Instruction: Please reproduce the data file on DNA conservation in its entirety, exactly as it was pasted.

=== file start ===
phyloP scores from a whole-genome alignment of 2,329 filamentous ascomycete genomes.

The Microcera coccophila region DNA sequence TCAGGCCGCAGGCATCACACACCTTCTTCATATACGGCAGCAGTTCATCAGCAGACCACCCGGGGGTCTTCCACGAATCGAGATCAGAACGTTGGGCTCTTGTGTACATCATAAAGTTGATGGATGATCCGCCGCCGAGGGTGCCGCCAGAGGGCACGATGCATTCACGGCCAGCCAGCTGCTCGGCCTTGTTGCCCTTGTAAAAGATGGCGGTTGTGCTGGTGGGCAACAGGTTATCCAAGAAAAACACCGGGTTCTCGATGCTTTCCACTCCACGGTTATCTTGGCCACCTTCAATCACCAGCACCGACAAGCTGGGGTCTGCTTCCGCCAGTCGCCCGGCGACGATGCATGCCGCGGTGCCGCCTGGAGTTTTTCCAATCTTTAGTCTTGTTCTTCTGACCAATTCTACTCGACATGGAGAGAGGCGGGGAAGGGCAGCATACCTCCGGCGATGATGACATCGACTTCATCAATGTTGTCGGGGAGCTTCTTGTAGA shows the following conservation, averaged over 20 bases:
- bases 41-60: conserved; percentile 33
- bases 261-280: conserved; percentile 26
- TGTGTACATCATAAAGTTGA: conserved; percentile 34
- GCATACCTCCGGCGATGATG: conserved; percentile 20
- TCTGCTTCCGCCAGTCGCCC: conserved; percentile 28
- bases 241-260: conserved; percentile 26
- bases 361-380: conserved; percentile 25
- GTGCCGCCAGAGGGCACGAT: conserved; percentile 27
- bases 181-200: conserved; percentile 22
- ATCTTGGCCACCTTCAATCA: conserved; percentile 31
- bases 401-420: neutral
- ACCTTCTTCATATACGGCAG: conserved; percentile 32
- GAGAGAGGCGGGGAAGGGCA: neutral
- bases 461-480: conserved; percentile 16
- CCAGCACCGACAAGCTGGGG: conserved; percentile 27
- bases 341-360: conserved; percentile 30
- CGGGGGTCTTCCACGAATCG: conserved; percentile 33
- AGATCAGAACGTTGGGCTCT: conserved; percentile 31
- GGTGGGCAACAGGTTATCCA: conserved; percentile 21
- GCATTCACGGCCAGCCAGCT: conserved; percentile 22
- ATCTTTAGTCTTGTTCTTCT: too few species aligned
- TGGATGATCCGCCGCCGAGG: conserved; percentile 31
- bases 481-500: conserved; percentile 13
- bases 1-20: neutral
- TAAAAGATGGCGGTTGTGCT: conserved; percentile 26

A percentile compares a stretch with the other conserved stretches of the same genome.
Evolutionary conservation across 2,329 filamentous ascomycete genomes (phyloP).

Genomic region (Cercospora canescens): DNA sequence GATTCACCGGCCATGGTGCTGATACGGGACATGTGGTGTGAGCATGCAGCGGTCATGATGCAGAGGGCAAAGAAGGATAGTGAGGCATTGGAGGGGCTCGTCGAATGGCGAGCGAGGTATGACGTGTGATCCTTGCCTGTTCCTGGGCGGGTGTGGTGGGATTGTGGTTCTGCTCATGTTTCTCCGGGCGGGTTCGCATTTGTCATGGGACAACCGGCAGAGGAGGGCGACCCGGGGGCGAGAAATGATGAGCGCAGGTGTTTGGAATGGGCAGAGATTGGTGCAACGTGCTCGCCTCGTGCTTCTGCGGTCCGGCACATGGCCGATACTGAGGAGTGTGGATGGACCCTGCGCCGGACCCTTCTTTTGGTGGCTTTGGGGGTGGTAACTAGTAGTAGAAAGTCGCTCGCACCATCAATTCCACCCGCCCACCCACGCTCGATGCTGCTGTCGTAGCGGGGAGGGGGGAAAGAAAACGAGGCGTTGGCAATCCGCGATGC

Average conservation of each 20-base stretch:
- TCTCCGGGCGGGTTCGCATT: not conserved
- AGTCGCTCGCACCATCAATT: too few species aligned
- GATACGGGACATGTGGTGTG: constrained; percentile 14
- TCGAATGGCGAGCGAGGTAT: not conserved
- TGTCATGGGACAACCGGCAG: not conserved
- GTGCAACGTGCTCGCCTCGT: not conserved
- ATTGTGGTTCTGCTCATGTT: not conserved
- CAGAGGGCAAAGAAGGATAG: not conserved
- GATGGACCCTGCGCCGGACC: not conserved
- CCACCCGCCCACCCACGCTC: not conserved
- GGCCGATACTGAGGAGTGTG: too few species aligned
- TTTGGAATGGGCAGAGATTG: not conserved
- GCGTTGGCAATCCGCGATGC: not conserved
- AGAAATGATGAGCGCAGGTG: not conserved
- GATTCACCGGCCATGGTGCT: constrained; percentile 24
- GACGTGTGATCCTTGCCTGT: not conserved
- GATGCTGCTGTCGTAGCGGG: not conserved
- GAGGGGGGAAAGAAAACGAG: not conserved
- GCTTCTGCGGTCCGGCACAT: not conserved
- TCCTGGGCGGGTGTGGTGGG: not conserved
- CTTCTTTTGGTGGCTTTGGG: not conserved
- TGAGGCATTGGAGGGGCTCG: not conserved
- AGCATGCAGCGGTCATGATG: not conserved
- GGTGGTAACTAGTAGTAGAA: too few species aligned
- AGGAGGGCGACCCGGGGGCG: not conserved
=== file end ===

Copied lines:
phyloP scores from a whole-genome alignment of 2,329 filamentous ascomycete genomes.

The Microcera coccophila region DNA sequence TCAGGCCGCAGGCATCACACACCTTCTTCATATACGGCAGCAGTTCATCAGCAGACCACCCGGGGGTCTTCCACGAATCGAGATCAGAACGTTGGGCTCTTGTGTACATCATAAAGTTGATGGATGATCCGCCGCCGAGGGTGCCGCCAGAGGGCACGATGCATTCACGGCCAGCCAGCTGCTCGGCCTTGTTGCCCTTGTAAAAGATGGCGGTTGTGCTGGTGGGCAACAGGTTATCCAAGAAAAACACCGGGTTCTCGATGCTTTCCACTCCACGGTTATCTTGGCCACCTTCAATCACCAGCACCGACAAGCTGGGGTCTGCTTCCGCCAGTCGCCCGGCGACGATGCATGCCGCGGTGCCGCCTGGAGTTTTTCCAATCTTTAGTCTTGTTCTTCTGACCAATTCTACTCGACATGGAGAGAGGCGGGGAAGGGCAGCATACCTCCGGCGATGATGACATCGACTTCATCAATGTTGTCGGGGAGCTTCTTGTAGA shows the following conservation, averaged over 20 bases:
- bases 41-60: conserved; percentile 33
- bases 261-280: conserved; percentile 26
- TGTGTACATCATAAAGTTGA: conserved; percentile 34
- GCATACCTCCGGCGATGATG: conserved; percentile 20
- TCTGCTTCCGCCAGTCGCCC: conserved; percentile 28
- bases 241-260: conserved; percentile 26
- bases 361-380: conserved; percentile 25
- GTGCCGCCAGAGGGCACGAT: conserved; percentile 27
- bases 181-200: conserved; percentile 22
- ATCTTGGCCACCTTCAATCA: conserved; percentile 31
- bases 401-420: neutral
- ACCTTCTTCATATACGGCAG: conserved; percentile 32
- GAGAGAGGCGGGGAAGGGCA: neutral
- bases 461-480: conserved; percentile 16
- CCAGCACCGACAAGCTGGGG: conserved; percentile 27
- bases 341-360: conserved; percentile 30
- CGGGGGTCTTCCACGAATCG: conserved; percentile 33
- AGATCAGAACGTTGGGCTCT: conserved; percentile 31
- GGTGGGCAACAGGTTATCCA: conserved; percentile 21
- GCATTCACGGCCAGCCAGCT: conserved; percentile 22
- ATCTTTAGTCTTGTTCTTCT: too few species aligned
- TGGATGATCCGCCGCCGAGG: conserved; percentile 31
- bases 481-500: conserved; percentile 13
- bases 1-20: neutral
- TAAAAGATGGCGGTTGTGCT: conserved; percentile 26

A percentile compares a stretch with the other conserved stretches of the same genome.
Evolutionary conservation across 2,329 filamentous ascomycete genomes (phyloP).

Genomic region (Cercospora canescens): DNA sequence GATTCACCGGCCATGGTGCTGATACGGGACATGTGGTGTGAGCATGCAGCGGTCATGATGCAGAGGGCAAAGAAGGATAGTGAGGCATTGGAGGGGCTCGTCGAATGGCGAGCGAGGTATGACGTGTGATCCTTGCCTGTTCCTGGGCGGGTGTGGTGGGATTGTGGTTCTGCTCATGTTTCTCCGGGCGGGTTCGCATTTGTCATGGGACAACCGGCAGAGGAGGGCGACCCGGGGGCGAGAAATGATGAGCGCAGGTGTTTGGAATGGGCAGAGATTGGTGCAACGTGCTCGCCTCGTGCTTCTGCGGTCCGGCACATGGCCGATACTGAGGAGTGTGGATGGACCCTGCGCCGGACCCTTCTTTTGGTGGCTTTGGGGGTGGTAACTAGTAGTAGAAAGTCGCTCGCACCATCAATTCCACCCGCCCACCCACGCTCGATGCTGCTGTCGTAGCGGGGAGGGGGGAAAGAAAACGAGGCGTTGGCAATCCGCGATGC

Average conservation of each 20-base stretch:
- TCTCCGGGCGGGTTCGCATT: not conserved
- AGTCGCTCGCACCATCAATT: too few species aligned
- GATACGGGACATGTGGTGTG: constrained; percentile 14
- TCGAATGGCGAGCGAGGTAT: not conserved
- TGTCATGGGACAACCGGCAG: not conserved
- GTGCAACGTGCTCGCCTCGT: not conserved
- ATTGTGGTTCTGCTCATGTT: not conserved
- CAGAGGGCAAAGAAGGATAG: not conserved
- GATGGACCCTGCGCCGGACC: not conserved
- CCACCCGCCCACCCACGCTC: not conserved
- GGCCGATACTGAGGAGTGTG: too few species aligned
- TTTGGAATGGGCAGAGATTG: not conserved
- GCGTTGGCAATCCGCGATGC: not conserved
- AGAAATGATGAGCGCAGGTG: not conserved
- GATTCACCGGCCATGGTGCT: constrained; percentile 24
- GACGTGTGATCCTTGCCTGT: not conserved
- GATGCTGCTGTCGTAGCGGG: not conserved
- GAGGGGGGAAAGAAAACGAG: not conserved
- GCTTCTGCGGTCCGGCACAT: not conserved
- TCCTGGGCGGGTGTGGTGGG: not conserved
- CTTCTTTTGGTGGCTTTGGG: not conserved
- TGAGGCATTGGAGGGGCTCG: not conserved
- AGCATGCAGCGGTCATGATG: not conserved
- GGTGGTAACTAGTAGTAGAA: too few species aligned
- AGGAGGGCGACCCGGGGGCG: not conserved